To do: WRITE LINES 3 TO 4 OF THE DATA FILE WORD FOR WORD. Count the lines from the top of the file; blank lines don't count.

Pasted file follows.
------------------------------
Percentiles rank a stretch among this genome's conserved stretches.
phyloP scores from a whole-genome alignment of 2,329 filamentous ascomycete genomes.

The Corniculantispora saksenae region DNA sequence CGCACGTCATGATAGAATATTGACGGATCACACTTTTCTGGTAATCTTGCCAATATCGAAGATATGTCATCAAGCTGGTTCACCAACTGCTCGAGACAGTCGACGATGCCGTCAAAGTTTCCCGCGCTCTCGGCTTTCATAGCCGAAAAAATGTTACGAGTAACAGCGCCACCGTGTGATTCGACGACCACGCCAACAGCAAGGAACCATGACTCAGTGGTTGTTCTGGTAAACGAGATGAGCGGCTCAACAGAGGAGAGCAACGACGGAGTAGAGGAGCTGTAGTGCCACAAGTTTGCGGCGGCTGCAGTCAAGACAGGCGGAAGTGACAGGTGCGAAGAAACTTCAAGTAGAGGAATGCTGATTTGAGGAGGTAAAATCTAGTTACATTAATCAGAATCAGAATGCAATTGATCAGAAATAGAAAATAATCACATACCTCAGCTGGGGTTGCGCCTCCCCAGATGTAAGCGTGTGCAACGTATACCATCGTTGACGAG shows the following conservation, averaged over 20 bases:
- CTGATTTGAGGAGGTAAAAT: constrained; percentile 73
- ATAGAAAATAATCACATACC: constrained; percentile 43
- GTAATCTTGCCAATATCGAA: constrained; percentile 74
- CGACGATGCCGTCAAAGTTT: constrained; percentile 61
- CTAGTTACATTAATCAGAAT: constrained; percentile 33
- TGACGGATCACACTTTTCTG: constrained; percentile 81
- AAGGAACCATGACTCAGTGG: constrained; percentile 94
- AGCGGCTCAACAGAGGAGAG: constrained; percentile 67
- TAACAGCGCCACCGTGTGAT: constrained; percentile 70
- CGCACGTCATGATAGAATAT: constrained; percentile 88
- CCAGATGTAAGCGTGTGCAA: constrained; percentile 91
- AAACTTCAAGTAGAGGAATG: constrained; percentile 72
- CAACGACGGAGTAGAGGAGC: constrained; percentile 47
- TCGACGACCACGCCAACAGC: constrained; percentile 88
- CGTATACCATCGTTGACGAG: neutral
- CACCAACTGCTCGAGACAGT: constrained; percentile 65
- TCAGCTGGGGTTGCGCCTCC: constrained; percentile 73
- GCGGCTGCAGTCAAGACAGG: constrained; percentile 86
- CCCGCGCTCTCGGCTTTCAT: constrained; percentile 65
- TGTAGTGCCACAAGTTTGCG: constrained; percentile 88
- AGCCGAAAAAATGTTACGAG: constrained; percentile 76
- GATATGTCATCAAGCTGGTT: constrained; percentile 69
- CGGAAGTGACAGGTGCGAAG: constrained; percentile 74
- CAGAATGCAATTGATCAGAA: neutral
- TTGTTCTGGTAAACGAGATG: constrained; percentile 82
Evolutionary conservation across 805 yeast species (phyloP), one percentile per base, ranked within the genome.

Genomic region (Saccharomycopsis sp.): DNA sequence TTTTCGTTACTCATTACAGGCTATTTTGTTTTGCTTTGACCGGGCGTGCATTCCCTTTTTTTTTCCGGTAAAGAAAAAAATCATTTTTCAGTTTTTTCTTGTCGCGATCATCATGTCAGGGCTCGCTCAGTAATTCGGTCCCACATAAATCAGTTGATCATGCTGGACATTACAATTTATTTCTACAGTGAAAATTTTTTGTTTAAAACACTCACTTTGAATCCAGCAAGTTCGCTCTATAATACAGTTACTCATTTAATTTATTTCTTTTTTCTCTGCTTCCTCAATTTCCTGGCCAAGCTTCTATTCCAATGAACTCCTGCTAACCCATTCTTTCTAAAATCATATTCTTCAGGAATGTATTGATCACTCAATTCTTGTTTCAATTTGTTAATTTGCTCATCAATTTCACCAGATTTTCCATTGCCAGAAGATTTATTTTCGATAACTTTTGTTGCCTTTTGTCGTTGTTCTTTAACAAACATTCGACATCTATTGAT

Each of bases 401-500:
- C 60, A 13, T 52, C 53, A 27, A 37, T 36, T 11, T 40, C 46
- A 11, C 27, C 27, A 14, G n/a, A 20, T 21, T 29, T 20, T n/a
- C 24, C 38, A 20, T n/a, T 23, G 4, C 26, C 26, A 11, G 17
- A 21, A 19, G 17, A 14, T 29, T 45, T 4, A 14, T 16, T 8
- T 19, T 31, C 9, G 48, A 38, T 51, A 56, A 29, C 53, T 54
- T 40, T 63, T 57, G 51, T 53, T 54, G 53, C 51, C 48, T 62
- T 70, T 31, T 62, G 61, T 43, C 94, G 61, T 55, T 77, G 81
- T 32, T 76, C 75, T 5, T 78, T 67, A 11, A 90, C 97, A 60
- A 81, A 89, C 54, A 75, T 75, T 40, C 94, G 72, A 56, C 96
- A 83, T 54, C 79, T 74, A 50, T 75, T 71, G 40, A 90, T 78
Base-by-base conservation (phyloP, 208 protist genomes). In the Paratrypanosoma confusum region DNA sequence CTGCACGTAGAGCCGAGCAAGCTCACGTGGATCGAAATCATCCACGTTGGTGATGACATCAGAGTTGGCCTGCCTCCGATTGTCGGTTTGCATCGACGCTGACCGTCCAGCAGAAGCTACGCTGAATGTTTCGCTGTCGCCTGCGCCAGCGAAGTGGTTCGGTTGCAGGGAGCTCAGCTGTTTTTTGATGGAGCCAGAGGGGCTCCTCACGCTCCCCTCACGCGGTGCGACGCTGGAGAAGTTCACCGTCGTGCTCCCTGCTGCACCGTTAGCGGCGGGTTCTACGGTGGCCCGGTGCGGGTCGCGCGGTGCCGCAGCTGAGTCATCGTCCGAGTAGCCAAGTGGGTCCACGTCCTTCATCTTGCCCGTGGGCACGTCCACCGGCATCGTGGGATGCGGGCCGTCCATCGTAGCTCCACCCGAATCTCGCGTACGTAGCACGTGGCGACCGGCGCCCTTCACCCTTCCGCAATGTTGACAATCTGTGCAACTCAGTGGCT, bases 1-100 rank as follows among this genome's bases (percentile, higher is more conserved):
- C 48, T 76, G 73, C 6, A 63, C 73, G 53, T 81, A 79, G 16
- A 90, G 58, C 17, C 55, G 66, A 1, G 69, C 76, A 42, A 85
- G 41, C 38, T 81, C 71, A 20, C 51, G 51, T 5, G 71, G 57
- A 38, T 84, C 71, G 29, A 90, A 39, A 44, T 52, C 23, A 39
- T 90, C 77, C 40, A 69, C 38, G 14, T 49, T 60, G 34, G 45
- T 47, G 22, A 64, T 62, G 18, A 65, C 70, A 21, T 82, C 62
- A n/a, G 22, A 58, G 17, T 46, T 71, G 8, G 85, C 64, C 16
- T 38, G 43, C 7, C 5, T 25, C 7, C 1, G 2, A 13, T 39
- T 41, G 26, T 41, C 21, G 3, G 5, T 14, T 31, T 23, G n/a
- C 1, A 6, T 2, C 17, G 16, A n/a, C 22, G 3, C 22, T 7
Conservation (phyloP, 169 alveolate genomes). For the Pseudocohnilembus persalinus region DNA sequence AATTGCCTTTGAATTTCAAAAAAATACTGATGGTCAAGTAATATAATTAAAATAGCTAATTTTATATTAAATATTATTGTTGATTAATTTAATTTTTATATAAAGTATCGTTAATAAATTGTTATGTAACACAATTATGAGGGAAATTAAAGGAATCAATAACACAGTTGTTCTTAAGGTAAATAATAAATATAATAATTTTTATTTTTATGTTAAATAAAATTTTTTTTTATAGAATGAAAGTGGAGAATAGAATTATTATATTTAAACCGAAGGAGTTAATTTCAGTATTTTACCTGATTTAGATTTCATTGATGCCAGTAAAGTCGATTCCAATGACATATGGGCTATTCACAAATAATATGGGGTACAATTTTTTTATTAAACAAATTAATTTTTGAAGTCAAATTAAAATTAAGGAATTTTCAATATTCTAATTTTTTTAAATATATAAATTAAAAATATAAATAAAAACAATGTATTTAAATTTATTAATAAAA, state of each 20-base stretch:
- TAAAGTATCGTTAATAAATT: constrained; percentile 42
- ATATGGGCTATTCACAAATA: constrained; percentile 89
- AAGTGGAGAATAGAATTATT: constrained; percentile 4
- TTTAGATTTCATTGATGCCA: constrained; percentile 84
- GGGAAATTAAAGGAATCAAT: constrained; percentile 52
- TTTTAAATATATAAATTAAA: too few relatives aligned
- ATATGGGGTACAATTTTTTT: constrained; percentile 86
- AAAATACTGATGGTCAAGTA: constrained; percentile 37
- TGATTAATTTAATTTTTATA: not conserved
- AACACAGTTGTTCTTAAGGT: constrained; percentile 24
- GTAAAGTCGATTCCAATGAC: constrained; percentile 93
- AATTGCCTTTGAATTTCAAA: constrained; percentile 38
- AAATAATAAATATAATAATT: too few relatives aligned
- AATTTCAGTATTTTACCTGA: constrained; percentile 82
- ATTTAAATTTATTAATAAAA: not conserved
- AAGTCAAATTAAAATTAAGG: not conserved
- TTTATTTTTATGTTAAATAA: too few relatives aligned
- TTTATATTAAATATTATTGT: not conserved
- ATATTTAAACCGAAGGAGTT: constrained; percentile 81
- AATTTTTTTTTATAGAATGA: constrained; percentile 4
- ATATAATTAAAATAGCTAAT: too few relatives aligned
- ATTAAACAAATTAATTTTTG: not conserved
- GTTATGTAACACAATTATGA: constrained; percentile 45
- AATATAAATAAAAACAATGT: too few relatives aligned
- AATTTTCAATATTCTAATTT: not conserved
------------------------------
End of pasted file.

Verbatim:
The Corniculantispora saksenae region DNA sequence CGCACGTCATGATAGAATATTGACGGATCACACTTTTCTGGTAATCTTGCCAATATCGAAGATATGTCATCAAGCTGGTTCACCAACTGCTCGAGACAGTCGACGATGCCGTCAAAGTTTCCCGCGCTCTCGGCTTTCATAGCCGAAAAAATGTTACGAGTAACAGCGCCACCGTGTGATTCGACGACCACGCCAACAGCAAGGAACCATGACTCAGTGGTTGTTCTGGTAAACGAGATGAGCGGCTCAACAGAGGAGAGCAACGACGGAGTAGAGGAGCTGTAGTGCCACAAGTTTGCGGCGGCTGCAGTCAAGACAGGCGGAAGTGACAGGTGCGAAGAAACTTCAAGTAGAGGAATGCTGATTTGAGGAGGTAAAATCTAGTTACATTAATCAGAATCAGAATGCAATTGATCAGAAATAGAAAATAATCACATACCTCAGCTGGGGTTGCGCCTCCCCAGATGTAAGCGTGTGCAACGTATACCATCGTTGACGAG shows the following conservation, averaged over 20 bases:
- CTGATTTGAGGAGGTAAAAT: constrained; percentile 73